Colorado is set to become the first state to mandate gender affirming health care in some of its private insurance plans.
Gov. Jared Polis (D) announced Tuesday that beginning in 2023, Colorado’s individual and small group plans will be required to expand their coverage of transition-related care. These plans cover about 20 percent of Colorado residents, according to The Hill.
The changes have been approved by the Biden administration through the Centers for Medicare & Medicaid Services (CMS).
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While the state already requires all insurance companies to cover some aspects of gender affirming care, CMS announced that there will now be more procedures deemed essential for these individual and small group plans.
This new essential care includes laser hair removal, breast and chest construction, face tightening, eye and lid modifications, and facial feminization through bone remodeling.
“For too long, transgender people have faced barriers that make it difficult for them to access doctors, affordable coverage and medical treatment,” said Chiquita Brooks-LaSure, Administrator for CMS, at the press conference.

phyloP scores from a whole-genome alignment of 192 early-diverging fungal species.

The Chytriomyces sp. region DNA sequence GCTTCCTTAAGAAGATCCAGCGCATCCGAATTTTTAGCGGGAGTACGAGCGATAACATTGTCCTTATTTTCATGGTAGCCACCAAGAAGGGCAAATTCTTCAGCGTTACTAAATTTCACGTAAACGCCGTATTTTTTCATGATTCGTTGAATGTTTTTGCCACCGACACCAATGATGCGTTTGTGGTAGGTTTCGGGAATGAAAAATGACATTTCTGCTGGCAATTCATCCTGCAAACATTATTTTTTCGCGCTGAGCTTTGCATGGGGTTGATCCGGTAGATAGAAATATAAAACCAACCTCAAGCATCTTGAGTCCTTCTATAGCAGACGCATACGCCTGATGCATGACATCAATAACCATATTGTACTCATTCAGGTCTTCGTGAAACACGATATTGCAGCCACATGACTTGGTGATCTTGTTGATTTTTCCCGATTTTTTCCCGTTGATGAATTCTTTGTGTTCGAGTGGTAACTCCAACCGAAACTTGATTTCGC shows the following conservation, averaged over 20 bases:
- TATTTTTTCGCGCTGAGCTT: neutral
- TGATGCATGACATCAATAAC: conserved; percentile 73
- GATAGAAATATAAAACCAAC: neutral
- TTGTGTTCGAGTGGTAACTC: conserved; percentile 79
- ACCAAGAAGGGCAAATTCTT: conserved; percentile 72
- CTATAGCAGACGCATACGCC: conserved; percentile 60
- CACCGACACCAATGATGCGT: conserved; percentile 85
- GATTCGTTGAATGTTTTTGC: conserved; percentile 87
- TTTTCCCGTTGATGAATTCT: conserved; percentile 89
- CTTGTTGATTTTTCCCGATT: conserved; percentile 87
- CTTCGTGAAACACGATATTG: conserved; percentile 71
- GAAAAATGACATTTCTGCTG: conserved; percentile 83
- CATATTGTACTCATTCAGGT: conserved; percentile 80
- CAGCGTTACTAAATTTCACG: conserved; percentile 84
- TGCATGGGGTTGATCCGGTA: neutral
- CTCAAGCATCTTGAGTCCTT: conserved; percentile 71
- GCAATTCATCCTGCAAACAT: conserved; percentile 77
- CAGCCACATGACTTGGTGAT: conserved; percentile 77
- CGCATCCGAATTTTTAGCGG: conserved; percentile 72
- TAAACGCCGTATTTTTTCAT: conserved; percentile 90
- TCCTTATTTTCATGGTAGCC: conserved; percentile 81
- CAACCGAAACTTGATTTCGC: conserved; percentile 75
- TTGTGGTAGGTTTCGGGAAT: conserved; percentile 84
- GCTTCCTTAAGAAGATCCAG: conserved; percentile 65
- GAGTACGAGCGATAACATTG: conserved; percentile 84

She added that the move is part of the Biden Administration’s dedication to expanding health care access for the LGBTQ community.
Brooks-LaSure also expressed hope that Colorado can set an example for other states.
“States can be incredibly interested in what other states do. I think that Colorado making this step of going forward and affirming this desire will cause other states to also take a look at their coverage and think about whether to add gender-affirming coverage as well.”
Secretary of Health and Human Services Xavier Becerra also celebrated Colorado’s move.
“Health care should be in reach for everyone; by guaranteeing transgender individuals can access recommended care, we’re one step closer to making this a reality,” Becerra said. “I am proud to stand with Colorado to remove barriers that have historically made it difficult for transgender people to access health coverage and medical care.”
There are currently 9 states that explicitly exclude gender-affirming health care in their Medicaid coverage, according to the Movement Advancement Project.
Eighteen states have no explicit policy related to transgender health coverage, while 23 states and D.C. explicitly cover at least some aspects of transition-related care.